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Underdog Blog

Adopting Your First Rescue Pet

Sabrina Ortiz

By Jessica Brody


Adoption is a wonderful way to bring a new pet into your family, but with so many options, how do you find the right fit for your family? Here’s what to consider when you decide to rescue a pet.

Why Adopt?

Some first-time pet owners think that purchasing from a breeder is the best way to get the pet they want, but the reality is that good breeders are expensive, and there are a lot of bad breeders out there. Even if you use a reputable breeder, there’s no guarantee your pet will fit with your family. Many breeders reserve litters before they’re even born, leaving you to commit to a pet you’ve never met.

When you adopt, you can spend time with different animals until you find the one for you. Since most rescue pets have had previous owner issues, not behavioral problems, you’ll have a selection of well-behaved dogs and cats of every age. You can even find purebred pets to adopt, although it may take a little patience or a wider geographical scope if you have a specific breed in mind.

Rescue pets are often already vaccinated and spayed or neutered, saving you money. On top of that, adopting is much cheaper than buying: Adoption fees generally range from $50 to $100, whereas purchasing a purebred pet can easily run over $1,000.

The best reason to adopt, not shop? You save the life of one of 6-8 million pets every year.


How to Find the Right Match

Start by considering what kind of pet you’d like. For most pet owners, the obvious question is a dog or a cat. But you’ll need to dig deeper if you want to find a pet that’s compatible with your family.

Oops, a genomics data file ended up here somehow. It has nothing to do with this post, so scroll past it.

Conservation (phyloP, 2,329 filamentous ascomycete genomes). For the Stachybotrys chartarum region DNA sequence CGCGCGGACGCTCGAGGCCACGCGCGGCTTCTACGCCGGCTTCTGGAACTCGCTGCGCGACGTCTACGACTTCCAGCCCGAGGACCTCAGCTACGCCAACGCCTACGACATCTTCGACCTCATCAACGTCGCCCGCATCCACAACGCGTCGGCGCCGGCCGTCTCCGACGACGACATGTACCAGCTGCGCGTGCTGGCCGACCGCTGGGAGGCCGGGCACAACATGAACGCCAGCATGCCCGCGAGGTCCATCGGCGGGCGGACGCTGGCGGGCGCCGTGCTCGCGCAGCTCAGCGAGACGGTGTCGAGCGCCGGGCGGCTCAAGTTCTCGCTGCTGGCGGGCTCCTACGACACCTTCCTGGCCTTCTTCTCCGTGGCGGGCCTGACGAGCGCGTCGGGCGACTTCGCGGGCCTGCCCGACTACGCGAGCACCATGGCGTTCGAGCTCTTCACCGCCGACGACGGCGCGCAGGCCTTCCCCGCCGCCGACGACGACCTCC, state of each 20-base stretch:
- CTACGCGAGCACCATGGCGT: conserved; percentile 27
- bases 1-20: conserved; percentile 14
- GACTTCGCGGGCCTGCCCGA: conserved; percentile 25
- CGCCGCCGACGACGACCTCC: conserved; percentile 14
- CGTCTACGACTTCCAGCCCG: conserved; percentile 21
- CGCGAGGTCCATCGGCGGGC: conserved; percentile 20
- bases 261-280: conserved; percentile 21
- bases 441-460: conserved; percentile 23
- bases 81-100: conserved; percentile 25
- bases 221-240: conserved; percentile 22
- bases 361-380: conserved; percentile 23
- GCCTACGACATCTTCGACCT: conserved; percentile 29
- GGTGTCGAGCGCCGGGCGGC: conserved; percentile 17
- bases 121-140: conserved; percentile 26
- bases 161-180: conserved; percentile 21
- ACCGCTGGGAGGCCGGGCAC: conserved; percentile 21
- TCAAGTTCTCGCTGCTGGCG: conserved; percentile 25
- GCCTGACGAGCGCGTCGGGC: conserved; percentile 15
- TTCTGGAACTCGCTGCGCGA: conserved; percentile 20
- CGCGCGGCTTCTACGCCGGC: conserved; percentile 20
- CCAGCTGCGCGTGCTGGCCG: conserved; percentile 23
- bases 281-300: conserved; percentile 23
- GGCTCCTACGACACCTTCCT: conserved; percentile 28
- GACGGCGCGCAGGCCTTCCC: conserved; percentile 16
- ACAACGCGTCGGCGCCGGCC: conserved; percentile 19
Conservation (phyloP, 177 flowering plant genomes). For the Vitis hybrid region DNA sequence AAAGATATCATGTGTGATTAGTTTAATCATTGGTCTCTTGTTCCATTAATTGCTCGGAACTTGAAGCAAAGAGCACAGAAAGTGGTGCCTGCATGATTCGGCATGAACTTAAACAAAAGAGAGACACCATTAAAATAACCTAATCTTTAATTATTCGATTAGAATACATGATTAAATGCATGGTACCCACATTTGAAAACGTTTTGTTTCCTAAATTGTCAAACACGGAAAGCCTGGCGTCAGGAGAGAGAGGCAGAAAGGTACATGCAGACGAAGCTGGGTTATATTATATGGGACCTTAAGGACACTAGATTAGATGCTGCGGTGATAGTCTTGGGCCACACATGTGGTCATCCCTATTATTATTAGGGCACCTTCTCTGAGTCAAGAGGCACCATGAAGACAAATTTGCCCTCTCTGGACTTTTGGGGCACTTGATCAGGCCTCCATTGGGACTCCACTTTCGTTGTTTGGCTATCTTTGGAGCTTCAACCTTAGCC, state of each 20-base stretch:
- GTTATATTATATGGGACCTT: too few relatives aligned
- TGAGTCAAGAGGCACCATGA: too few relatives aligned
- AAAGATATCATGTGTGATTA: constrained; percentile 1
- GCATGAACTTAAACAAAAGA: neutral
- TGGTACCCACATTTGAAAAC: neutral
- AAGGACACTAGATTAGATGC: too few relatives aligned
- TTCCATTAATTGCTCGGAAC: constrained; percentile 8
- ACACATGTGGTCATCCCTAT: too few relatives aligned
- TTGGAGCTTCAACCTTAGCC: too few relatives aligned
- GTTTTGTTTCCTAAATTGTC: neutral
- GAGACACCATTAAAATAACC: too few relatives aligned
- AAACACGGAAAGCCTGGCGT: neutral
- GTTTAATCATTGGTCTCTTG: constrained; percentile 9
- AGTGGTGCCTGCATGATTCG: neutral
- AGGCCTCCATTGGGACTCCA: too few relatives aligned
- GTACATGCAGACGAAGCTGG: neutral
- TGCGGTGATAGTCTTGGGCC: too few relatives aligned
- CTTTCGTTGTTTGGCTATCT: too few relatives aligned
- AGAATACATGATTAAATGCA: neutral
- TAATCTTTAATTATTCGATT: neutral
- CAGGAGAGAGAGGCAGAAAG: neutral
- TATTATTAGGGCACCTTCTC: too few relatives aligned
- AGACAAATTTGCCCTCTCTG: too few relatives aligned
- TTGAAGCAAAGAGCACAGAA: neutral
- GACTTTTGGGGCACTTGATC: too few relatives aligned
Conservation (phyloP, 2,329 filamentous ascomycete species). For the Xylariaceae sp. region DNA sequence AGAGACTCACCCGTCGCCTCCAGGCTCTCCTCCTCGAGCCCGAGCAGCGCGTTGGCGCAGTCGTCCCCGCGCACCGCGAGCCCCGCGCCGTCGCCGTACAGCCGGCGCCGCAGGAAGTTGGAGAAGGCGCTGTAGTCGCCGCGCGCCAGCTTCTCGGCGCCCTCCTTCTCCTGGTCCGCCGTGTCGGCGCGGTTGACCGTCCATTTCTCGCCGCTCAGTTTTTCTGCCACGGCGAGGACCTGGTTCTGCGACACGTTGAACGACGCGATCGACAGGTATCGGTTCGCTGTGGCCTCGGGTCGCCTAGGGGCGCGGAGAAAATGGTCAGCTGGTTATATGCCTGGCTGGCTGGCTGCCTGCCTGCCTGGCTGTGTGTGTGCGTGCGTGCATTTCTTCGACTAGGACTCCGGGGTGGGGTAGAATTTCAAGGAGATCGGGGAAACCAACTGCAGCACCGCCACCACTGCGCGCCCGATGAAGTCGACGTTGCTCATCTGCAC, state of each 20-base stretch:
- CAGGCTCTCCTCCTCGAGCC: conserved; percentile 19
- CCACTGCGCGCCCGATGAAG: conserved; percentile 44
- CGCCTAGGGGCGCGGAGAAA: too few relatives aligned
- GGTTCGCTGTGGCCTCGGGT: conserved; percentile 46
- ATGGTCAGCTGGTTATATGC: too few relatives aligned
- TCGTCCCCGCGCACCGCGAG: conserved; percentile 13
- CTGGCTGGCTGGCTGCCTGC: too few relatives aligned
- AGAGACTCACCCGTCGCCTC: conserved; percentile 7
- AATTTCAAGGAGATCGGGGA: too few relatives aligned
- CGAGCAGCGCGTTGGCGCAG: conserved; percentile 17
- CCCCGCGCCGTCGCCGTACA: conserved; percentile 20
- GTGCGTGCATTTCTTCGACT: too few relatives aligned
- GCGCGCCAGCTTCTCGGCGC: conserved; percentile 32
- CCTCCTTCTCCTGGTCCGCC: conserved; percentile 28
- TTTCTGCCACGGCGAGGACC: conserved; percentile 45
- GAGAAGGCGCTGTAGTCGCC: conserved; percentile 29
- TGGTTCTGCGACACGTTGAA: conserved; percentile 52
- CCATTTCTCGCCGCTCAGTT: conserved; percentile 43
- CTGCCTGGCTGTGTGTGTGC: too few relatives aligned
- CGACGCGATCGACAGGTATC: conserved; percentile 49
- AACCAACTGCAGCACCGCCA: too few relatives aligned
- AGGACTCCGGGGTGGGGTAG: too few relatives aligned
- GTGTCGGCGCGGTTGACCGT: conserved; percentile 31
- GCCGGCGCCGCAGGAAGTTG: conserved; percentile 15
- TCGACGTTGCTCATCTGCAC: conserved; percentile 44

Start by deciding what age of pet you’d prefer. Kittens and puppies are cute, but they have a lot of energy and require extensive training. Young adult cats and dogs are more settled into their personality, but may still have a few bad habits to break. Adult and senior pets are mellow, easygoing companions, but you’ll have fewer years to spend with your pet and may face higher vet care costs.

Next, consider what activities you want to do with your pet. Are you seeking an indoor companion to give affection to, or do you want a pet you can take on adventures? Do you lead an active lifestyle, or is a leisurely walk with your new dog your idea of a good time? Cats and dogs have a wide range of personalities, and deciding what sort of companion you want will help narrow your options.

Once you have a basic conception of your ideal pet, it’s time to start visiting. Many animal rescues list adoptable pets online, but a picture is no substitute for getting to know an animal in person. Visit every few weeks to see new residents. While you’re there, ask staff what they know about the pets that catch your eye. An animal’s background can tell you a lot about what kind of pet it will be.

As you’re visiting the animals, keep in mind that a dog or cat’s personality at the rescue may not match how it will behave in a home. Some animals that seem fearful or stressed may open up after adoption. If you can’t commit a lot of time to training or are bringing a pet into a home with other animals or young children, adopting through a foster program is a good way to get peace of mind regarding a dog or cat’s behavior. If you take the plunge but know that you’re going to be gone a lot for work, plan to use a dog walking or pet sitter service so that your new furry friend is given plenty of attention and/or exercise.

Whatever you do, keep an open mind about your perfect pet. You may think you want a calico kitten and fall in love with a sweet older tabby or dream of a Golden Retriever only to find your dream dog in a black Lab mix. When you’re flexible on less important traits like sex and color, you’re more likely to find the pet you’ve always imagined.


Image via Pixabay